Jump Ship On Your Wireless Contract

The cell phone industry tops the Better Business Bureau’s consumer complaint list with more than 28,000 complaints filed with the agency last year. It’s not surprising that the typical two-year contract can feel more like a prison sentence for many of the 243 million Americans who have cellular phones. If you want to get out of an agreement early, you’re likely to be hit with a hefty termination fee that can exceed $200.
“Generally, cell phone companies can get away with unfair practices. Bad service and dropped calls are all protected by early-termination penalties,” says Ed Mierzwinski, consumer program director of U.S. Public Interest Research Group.

However, you do have options. There are four situations that might release you from a long-term service contract without having to pay a penalty:

You moved to an area that does not have service. Many wireless companies handle complaint situations on a case-by-case basis. For example, T-Mobile customers are released from their contracts if a technician is unable to fix problems within their coverage area, says Julie Robertson, a spokeswoman for the company.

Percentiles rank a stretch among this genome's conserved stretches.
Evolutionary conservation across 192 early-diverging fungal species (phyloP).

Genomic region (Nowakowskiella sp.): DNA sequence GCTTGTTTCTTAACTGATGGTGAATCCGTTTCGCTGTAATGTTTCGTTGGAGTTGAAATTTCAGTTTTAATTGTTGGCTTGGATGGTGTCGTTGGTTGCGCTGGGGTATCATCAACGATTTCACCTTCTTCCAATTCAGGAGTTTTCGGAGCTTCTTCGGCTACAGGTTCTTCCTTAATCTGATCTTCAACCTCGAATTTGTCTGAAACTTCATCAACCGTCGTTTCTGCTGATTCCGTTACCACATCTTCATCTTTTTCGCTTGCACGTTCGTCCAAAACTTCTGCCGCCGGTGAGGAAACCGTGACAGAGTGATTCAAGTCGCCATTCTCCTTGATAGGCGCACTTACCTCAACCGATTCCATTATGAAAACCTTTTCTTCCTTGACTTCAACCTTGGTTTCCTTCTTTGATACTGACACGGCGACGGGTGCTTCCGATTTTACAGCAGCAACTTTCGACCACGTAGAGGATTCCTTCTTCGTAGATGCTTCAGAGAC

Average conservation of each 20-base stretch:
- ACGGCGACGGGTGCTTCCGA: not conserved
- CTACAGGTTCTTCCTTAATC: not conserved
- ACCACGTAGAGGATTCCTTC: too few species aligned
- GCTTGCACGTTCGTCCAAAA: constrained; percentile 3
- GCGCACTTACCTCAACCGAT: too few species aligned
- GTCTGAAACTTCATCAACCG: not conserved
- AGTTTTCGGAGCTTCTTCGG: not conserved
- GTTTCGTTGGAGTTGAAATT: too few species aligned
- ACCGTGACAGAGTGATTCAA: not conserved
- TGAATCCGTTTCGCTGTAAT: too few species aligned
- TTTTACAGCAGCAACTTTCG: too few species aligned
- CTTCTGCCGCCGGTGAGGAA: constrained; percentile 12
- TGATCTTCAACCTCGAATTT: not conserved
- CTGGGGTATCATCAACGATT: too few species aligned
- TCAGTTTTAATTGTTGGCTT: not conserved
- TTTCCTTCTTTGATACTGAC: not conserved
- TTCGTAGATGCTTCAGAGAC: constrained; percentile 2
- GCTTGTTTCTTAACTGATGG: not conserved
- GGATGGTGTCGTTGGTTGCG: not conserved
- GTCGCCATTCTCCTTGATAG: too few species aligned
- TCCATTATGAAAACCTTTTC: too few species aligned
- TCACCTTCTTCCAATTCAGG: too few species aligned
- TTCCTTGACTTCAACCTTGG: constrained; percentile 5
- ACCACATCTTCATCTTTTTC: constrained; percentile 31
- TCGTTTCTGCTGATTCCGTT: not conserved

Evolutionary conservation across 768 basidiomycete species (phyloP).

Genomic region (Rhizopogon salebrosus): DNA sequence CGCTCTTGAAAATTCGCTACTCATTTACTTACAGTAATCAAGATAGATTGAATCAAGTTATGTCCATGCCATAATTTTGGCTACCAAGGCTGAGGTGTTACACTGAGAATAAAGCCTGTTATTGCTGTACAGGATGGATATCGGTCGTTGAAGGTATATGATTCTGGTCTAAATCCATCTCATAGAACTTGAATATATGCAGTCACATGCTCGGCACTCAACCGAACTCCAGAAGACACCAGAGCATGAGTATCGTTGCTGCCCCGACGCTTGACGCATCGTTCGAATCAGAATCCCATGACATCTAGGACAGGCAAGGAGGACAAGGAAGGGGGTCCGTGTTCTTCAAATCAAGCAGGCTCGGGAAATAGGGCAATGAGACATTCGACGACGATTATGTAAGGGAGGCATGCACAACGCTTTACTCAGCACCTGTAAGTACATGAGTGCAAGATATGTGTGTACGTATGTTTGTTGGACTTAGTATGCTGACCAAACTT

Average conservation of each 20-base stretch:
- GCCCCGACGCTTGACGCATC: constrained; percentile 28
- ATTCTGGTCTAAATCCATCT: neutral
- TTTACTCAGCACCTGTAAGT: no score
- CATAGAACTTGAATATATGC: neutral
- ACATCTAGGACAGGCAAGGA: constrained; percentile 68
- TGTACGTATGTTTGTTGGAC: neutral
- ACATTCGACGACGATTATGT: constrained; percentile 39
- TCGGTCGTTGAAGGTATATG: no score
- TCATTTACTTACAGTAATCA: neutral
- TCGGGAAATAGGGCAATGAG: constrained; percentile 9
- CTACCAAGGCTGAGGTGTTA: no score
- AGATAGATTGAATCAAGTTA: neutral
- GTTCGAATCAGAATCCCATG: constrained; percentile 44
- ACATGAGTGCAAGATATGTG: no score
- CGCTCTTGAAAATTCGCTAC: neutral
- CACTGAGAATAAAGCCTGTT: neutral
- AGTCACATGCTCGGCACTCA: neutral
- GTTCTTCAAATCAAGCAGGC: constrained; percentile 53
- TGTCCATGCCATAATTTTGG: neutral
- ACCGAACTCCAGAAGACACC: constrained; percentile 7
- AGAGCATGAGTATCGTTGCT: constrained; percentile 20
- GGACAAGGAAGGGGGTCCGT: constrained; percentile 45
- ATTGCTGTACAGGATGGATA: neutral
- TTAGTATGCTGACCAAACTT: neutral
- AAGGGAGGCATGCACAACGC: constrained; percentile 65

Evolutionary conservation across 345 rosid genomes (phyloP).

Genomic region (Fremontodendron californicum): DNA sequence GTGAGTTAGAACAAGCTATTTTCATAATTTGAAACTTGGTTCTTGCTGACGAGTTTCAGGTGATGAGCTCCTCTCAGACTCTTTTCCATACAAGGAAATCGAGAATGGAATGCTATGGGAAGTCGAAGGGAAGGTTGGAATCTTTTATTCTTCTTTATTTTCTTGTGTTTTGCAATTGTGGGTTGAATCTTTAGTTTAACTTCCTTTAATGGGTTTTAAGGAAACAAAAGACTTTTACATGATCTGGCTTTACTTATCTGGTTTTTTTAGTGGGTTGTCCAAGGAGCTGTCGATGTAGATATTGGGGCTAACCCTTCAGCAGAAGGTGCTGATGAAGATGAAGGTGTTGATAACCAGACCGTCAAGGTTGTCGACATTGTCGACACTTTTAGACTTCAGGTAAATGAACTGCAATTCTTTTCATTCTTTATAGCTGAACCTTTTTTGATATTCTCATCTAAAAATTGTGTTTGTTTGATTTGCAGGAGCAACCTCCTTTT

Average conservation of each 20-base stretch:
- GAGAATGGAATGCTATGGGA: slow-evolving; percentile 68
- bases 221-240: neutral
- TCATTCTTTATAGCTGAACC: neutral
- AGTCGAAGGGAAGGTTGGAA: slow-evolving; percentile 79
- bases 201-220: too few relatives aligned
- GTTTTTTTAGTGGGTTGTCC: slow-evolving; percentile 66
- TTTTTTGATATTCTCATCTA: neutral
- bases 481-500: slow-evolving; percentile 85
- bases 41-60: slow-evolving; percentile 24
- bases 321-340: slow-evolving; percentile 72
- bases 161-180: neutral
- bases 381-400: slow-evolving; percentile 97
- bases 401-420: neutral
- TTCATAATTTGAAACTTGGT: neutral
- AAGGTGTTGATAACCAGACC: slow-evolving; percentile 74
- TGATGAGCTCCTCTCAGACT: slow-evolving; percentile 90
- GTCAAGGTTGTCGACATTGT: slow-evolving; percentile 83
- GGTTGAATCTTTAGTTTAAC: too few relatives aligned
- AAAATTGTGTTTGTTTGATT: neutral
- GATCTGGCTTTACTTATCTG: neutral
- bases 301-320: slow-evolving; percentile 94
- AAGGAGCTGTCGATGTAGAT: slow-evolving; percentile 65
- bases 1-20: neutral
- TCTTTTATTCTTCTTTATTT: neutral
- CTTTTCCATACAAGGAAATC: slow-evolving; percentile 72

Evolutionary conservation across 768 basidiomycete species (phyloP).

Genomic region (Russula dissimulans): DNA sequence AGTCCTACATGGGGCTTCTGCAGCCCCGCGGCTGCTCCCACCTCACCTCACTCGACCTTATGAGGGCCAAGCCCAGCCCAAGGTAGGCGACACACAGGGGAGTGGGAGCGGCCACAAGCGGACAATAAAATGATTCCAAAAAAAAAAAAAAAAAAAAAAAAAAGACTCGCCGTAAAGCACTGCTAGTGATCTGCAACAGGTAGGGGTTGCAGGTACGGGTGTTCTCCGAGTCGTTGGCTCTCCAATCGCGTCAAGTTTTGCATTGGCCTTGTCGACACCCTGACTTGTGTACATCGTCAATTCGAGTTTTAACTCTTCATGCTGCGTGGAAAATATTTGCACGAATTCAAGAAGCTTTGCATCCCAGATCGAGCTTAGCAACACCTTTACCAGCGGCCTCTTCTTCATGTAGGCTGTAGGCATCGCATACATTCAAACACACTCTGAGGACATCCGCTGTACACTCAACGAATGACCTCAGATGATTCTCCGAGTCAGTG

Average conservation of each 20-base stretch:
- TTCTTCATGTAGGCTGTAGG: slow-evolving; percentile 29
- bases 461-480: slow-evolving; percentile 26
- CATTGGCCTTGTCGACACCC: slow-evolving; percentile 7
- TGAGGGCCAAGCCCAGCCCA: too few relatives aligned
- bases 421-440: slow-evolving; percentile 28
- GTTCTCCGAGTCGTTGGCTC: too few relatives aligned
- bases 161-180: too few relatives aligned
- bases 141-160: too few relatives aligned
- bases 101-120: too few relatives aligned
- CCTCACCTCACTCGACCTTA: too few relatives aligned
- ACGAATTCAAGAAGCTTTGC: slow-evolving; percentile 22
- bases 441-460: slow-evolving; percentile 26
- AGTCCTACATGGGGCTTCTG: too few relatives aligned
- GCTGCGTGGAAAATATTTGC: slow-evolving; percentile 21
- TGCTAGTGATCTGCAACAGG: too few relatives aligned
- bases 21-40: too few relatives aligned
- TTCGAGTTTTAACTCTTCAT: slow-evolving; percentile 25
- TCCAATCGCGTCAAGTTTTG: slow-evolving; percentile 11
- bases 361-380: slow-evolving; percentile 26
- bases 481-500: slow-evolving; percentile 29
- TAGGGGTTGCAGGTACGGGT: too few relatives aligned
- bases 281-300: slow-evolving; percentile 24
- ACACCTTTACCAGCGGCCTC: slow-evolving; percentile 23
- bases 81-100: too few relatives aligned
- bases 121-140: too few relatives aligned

A change in your contract is materially adverse. Major carriers adhere to a code of ethics outlined by the Cellular Telecommunications & Internet Association. The code requires carriers to include a material adverse change clause, which states that carriers cannot modify the terms of a user agreement, especially if the terms are not in the customer’s favor, without providing advance notice and at least 14 days for customers to cancel their contracts without incurring a fee.

You were deployed by the military to an area that does not have service. Verbal confirmation and the contact information of a commanding officer is all that is needed for a Verizon customer on active duty to terminate service, says Verizon Wireless spokesperson Brenda Raney. Service can be suspended for a maximum of 48 months.

You transferred your cell phone contract to someone else. You can use Celltradeusa.com to purchase another customer’s cell phone contract and transfer responsibility. At CellSwapper.com, cell phone users can find someone willing to assume their contracts and swap wireless plans. Note that all carriers allow contract transfers, but each has different rules. For example, some require the person taking over the plan to sign a new contract and pass a credit check.